Whether you live an hour away or are providing care for a parent in a different state, stress and guilt take emotional and financial tolls. And, you’re not alone. Recent studies show about 15 percent of caregivers in the United States are long-distance caregivers, living an average of 450 miles away.
Despite your best efforts, it’s impossible to be available in-person, all the time, so what can you do? Here are some quick tips for those who are caregivers for parents, grandparents, other family members and cherished friends with miles in-between.
Assess What You Can Do
Recognize that it’s okay not to be able to do everything for your parent or loved one. No one person can do it all without help.
Embrace this and then consider what you are able to do.
What are your strengths? Are you good with money? You can offer financial help, paying bills and managing finances. If you’re an organizer, you could coordinate medical care, organize important documents, or arrange for friends and neighbors to visit or bring meals. Other helpful tasks include family communication, finding local resources for transportation or home maintenance, researching senior living options (including respite care), and giving emotional support. Once you know what you can do, you’ll be able to make a plan that fills in the gaps.
Have a Family Meeting
Whether it’s in person, on the phone, or via Zoom or FaceTime, gather the family together to get everyone on the same page. You all need to understand what the issues are and what your parent wants and needs. Then you can work out a plan of action that utilizes everyone’s skill sets and fits everyone’s schedules. This way, everyone has some responsibilities, which they have agreed to take on and this avoids any one person absorbing the bulk of responsibility and obligation, which is a perfect recipe for caregiver burnout. Many hands make light work.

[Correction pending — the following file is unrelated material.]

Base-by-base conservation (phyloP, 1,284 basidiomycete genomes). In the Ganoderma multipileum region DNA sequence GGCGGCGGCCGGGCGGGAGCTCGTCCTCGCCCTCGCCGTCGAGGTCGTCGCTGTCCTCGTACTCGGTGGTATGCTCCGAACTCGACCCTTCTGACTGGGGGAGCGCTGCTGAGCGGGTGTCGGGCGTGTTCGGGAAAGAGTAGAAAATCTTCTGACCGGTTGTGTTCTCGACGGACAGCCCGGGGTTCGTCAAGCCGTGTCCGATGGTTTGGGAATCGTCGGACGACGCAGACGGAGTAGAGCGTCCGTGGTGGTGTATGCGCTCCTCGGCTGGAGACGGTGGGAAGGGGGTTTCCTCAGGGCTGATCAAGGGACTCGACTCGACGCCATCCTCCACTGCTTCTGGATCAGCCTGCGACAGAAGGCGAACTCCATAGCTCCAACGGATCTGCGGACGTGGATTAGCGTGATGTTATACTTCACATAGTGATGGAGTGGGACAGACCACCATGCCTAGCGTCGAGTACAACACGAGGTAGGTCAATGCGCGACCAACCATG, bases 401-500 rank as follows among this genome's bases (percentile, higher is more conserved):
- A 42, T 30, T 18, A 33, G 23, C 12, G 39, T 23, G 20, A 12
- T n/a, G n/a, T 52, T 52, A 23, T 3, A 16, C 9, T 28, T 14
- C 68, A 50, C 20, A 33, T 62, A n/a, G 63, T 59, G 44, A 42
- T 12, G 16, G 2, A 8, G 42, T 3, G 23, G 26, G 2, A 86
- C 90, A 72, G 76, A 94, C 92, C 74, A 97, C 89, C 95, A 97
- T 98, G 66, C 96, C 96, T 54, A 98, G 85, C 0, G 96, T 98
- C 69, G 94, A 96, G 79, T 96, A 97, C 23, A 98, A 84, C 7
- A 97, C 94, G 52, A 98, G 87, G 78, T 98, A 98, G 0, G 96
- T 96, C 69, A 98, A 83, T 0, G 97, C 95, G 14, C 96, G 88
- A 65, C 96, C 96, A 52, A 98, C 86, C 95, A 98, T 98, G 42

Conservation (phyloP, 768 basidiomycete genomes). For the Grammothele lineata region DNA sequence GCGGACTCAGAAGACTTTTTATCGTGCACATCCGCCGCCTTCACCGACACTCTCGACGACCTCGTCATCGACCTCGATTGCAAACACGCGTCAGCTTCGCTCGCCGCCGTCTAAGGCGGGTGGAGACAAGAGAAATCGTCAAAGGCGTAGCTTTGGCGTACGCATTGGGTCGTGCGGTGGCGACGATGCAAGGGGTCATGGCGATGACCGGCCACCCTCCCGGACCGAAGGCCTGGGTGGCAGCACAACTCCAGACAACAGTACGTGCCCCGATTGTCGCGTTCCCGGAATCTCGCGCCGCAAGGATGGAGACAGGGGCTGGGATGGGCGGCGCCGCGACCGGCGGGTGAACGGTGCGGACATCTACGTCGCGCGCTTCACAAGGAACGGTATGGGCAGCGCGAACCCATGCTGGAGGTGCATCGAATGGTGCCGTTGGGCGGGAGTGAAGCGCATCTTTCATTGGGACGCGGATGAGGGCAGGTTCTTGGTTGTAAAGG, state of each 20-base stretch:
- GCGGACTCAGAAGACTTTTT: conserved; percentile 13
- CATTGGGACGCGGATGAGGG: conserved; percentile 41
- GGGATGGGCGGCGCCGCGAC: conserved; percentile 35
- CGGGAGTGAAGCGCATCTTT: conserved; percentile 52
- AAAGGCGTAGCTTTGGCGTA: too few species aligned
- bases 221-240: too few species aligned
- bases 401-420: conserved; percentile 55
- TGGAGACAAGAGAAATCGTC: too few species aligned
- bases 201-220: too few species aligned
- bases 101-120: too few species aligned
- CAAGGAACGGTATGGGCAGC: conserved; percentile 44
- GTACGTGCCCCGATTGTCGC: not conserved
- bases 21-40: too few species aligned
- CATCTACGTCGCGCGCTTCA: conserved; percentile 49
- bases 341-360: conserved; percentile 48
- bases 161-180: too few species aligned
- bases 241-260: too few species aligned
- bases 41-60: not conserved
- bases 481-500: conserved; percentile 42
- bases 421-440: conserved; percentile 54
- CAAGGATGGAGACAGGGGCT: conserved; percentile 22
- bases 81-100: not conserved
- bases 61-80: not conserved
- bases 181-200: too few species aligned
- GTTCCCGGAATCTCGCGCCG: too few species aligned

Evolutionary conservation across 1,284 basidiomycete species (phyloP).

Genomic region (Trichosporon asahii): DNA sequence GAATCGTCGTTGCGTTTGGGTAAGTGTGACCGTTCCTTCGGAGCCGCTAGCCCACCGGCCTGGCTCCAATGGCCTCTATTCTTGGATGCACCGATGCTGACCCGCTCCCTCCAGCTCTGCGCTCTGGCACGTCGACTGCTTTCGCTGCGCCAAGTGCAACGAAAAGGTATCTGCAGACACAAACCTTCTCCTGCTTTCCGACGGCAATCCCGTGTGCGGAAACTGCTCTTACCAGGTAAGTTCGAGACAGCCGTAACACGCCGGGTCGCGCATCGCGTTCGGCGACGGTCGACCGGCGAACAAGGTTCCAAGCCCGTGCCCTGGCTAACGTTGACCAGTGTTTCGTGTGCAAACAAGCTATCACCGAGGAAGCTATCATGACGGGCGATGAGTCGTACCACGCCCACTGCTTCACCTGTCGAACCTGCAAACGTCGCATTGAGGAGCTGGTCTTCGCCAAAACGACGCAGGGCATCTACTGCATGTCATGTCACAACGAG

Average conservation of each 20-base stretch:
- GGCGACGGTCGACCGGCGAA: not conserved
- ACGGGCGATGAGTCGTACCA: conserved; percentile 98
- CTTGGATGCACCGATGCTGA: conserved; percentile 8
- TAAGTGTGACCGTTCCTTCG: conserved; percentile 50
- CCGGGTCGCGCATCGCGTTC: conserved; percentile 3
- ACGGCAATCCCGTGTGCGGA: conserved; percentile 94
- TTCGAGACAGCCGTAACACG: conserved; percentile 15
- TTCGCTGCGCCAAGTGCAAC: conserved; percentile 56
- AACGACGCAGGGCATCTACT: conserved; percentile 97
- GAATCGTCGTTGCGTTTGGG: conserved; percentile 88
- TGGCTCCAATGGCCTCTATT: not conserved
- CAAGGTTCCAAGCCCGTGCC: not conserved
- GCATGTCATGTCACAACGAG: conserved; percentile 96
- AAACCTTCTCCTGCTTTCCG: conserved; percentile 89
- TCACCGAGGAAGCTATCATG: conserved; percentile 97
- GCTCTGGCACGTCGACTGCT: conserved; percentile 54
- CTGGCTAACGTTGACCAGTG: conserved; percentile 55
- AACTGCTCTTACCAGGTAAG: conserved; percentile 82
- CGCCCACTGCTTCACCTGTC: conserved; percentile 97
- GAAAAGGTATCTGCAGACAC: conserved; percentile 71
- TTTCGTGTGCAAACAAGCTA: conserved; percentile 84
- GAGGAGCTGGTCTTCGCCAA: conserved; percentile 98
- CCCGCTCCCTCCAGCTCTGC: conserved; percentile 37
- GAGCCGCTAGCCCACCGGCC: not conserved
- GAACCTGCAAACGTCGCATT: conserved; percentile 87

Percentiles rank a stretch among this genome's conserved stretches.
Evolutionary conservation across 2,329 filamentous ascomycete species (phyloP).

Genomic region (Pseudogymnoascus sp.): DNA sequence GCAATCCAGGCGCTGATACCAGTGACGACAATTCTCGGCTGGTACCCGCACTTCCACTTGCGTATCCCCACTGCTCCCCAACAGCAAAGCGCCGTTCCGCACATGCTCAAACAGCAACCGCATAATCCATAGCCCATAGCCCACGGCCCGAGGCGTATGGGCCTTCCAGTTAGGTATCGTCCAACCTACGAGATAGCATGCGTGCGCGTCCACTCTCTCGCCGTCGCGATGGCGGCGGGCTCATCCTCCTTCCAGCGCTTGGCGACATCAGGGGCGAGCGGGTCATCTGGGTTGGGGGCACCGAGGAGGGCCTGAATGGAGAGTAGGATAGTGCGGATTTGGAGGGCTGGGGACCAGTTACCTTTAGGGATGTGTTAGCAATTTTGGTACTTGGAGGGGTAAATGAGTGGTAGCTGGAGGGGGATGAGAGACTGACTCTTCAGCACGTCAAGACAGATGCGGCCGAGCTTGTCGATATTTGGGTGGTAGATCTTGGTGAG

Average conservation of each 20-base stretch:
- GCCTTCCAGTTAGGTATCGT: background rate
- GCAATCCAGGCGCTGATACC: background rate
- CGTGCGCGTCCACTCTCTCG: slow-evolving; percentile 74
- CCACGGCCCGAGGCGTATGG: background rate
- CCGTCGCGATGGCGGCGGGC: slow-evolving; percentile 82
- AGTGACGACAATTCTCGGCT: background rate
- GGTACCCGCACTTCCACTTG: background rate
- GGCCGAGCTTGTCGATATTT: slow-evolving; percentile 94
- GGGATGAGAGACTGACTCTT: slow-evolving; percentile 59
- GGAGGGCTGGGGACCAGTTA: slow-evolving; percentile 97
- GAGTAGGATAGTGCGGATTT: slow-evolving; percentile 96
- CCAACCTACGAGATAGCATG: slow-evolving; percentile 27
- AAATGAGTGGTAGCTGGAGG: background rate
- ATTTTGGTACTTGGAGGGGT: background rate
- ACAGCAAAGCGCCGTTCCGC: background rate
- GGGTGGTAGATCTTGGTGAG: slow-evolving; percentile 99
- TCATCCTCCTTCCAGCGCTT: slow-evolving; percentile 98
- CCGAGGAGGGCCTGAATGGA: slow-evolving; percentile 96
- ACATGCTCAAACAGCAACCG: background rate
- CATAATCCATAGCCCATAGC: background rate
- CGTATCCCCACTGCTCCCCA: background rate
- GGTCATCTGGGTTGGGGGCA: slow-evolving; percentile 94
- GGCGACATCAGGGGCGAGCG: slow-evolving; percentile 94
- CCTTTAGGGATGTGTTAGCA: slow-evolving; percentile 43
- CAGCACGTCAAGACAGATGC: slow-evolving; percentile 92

Make sure someone has written permission to receive medical and financial information. These documents can be created with the guidance from an Elder Law Attorney, like the ones at Morneau Law.
Once the plan is in place, communicate regularly about any needed changes and issues.
Plan Visits and Stay Connected
It’s important that you actually get to see your loved one from time to time. If travel is not feasible, some families schedule conference calls with doctors or senior living community staff to get up-to-date information about their parent’s health. Ask how you can help and find out what your loved one needs.
The objective is to spend quality time with your loved one. Join them in their hobbies. It can be simple and relaxing, like going for a drive or to the movies, reading together, playing cards, or just having breakfast together.
Don’t underestimate phone calls and emails – there are a simple way to reach out, and they go a long way toward keeping your relationship strong.
Have an Emergency Plan
If your loved one has an accident or other emergency, you need to have a plan in place so you can get there on short notice. Set up a support system of people who can step in for you while you’re gone, whether it’s helping with the kids, the pets or your job. Keep a list of their contact information and agreed-upon roles. You might want to keep a travel bag packed with toiletries and essential clothing, so you don’t have to stop and think about what to bring with you.
Distance is a challenge when caring for elderly parents. But it can be made more manageable with planning and forethought. With some strategic planning and a team effort, you can make sure your loved one is getting the assistance they need and that help is available should it be required, as quickly as possible.
Choosing the Right Elder Law Attorney
Navigating this complex system to ensure you and your loved ones have the proper plan and paperwork in place to provide the safest and most time efficient care management when needed is important. Morneau Law can assist you with developing a plan that will meet your needs, the needs of your loved one and can help your family meet your goals whether those are maintaining independence and dignity for an aging parent, preserving funds for children and grandchildren, or staying home rather than moving to assisted living or a nursing home.
Contact Morneau Law
Call us today to set up a consultation to discuss your family’s needs and how we can help you decide if you need Medicaid Planning or Estate Planning documents fory our elderly loved one.